• And once we’re out, all bets are off. We have to negotiate completely new deals on just about everything and again from a relatively weak bargaining position.
  4. Do we need to trigger Article 50 or can we leave some other way? Essentially, no, Article 50 is the only accessible exit procedure. Again see Head of Legal.
  5. There seems to be growing opinion that neither Scotland nor Northern Ireland (both of whom voted to remain in the EU) can block the UK from leaving if Westminster is determined to do so. This is nicely summarised over at Legal Business.
  6. Legal Business also has an interesting discussion about the duty of an MP being to vote with his/her conscience rather than trying to reflect the whimsy of their constituents’ desires. The conclusion is that the constitutional principle upon which our parliamentary democracy is based is that MPs betray their constituents if they vote against their consciences (they are representatives not mandated delegates) — which is in turn based on this wonderful passage from Edmund Burke’s speech to the electors of Bristol in 1774:

    It ought to be the happiness and glory of a representative to live in the strictest union, the closest correspondence, and the most unreserved communication with his constituents. Their wishes ought to have great weight with him; their opinion, high respect; their business, unremitted attention. It is his duty to sacrifice his repose, his pleasures, his satisfactions, to theirs; and above all, ever, and in all cases, to prefer their interest to his own. But his unbiased opinion, his mature judgment, his enlightened conscience, he ought not to sacrifice to you, to any man, or to any set of men living. These he does not derive from your pleasure; no, nor from the law and the constitution. They are a trust from Providence, for the abuse of which he is deeply answerable. Your representative owes you, not his industry only, but his judgment; and he betrays, instead of serving you, if he sacrifices it to your opinion …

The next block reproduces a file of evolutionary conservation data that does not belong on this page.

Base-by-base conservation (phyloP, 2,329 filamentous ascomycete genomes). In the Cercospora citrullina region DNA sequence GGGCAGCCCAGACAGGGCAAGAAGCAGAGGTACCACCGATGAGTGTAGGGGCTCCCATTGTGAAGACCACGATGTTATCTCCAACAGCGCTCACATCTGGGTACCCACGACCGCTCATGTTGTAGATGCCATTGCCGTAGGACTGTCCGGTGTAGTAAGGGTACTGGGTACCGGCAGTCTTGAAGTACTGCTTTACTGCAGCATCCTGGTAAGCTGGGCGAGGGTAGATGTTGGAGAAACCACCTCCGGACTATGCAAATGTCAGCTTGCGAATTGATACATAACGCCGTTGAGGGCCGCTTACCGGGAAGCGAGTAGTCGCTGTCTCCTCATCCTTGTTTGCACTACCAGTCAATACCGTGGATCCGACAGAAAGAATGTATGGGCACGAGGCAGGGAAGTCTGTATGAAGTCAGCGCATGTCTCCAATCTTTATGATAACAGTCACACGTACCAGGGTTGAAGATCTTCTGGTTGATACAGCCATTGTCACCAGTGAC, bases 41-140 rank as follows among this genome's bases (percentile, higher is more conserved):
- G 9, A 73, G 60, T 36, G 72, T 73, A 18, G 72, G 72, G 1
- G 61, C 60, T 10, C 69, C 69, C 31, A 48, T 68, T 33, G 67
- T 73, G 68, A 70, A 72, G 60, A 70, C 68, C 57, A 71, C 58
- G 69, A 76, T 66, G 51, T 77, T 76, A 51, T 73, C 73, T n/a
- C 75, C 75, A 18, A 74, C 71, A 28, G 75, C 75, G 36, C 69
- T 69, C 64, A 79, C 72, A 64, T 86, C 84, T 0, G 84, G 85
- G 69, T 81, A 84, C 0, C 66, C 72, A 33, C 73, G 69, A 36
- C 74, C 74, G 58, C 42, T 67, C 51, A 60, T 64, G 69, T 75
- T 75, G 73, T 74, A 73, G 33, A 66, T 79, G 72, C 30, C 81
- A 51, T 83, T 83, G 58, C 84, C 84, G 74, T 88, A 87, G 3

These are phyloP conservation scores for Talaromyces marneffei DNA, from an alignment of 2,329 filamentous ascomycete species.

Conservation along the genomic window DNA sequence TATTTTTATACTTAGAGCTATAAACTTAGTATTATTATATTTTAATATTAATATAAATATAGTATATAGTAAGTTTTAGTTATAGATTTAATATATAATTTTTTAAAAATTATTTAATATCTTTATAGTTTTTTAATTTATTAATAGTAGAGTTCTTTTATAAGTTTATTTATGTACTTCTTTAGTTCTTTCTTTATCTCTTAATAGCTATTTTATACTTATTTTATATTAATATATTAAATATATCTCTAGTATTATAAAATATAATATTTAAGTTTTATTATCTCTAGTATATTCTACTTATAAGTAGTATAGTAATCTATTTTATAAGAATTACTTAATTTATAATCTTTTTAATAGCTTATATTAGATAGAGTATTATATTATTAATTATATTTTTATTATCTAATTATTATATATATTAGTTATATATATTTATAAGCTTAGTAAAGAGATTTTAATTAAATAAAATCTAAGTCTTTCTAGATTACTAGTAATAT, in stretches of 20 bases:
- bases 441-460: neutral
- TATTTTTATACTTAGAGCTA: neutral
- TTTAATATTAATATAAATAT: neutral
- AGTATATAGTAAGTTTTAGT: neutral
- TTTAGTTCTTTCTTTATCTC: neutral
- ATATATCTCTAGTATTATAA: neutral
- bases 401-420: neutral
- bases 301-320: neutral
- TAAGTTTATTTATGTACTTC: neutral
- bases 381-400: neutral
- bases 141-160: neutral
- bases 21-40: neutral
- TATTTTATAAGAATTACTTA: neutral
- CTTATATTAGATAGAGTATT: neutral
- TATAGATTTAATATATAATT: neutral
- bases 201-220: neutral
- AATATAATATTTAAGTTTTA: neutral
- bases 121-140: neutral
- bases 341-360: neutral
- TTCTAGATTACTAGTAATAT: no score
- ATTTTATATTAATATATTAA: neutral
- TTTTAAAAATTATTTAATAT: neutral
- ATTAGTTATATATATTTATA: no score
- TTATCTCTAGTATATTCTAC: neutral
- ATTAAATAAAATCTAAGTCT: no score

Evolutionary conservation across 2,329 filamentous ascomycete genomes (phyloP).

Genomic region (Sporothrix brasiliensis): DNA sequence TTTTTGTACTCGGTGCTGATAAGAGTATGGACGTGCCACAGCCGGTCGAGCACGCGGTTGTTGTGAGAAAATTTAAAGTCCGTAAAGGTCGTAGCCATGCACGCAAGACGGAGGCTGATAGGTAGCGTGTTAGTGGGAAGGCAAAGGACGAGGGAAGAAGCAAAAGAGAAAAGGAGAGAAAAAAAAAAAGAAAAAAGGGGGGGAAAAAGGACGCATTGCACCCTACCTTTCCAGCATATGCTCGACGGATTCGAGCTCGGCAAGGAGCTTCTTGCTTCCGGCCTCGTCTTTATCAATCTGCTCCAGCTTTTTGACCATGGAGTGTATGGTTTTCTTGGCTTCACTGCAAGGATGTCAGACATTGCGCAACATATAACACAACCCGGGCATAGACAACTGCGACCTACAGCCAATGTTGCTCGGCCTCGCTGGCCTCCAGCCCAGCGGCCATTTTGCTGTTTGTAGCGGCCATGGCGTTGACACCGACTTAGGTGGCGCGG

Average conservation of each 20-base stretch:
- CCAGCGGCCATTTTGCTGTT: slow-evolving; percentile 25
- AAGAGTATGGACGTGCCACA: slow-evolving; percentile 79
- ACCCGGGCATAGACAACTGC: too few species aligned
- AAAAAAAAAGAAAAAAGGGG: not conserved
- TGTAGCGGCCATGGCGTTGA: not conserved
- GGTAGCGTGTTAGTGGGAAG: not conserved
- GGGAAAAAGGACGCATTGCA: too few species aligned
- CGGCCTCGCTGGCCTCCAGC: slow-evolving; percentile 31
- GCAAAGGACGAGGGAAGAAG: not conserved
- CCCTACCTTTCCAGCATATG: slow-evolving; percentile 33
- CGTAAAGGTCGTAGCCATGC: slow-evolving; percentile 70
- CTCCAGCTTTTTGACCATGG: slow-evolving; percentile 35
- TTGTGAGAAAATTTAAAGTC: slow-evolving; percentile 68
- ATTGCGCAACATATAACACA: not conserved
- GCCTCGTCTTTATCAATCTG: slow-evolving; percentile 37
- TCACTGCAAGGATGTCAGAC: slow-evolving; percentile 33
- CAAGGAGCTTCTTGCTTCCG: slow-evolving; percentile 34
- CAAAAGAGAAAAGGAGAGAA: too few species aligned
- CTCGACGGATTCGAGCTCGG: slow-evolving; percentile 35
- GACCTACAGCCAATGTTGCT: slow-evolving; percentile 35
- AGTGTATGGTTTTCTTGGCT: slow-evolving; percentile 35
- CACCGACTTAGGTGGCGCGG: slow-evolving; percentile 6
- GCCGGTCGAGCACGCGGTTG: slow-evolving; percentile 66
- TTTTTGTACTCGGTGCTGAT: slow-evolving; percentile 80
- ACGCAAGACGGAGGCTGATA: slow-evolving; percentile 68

To deliver an opinion, is the right of all men; that of constituents is a weighty and respectable opinion, which a representative ought always to rejoice to hear; and which he ought always most seriously to consider. But authoritative instructions; mandates issued, which the member is bound blindly and implicitly to obey, to vote, and to argue for, though contrary to the clearest conviction of his judgment and conscience, these are things utterly unknown to the laws of this land, and which arise from a fundamental mistake of the whole order and tenor of our constitution.

    However, again, not everyone agrees with this stance with many of the opinion that an MP is required to reflect the majority wishes of his/her constituents.

More snippets when there is anything useful. This one could run and run!

1 Comment

  1. John Monaghan

    Very thoughtful piece Keith.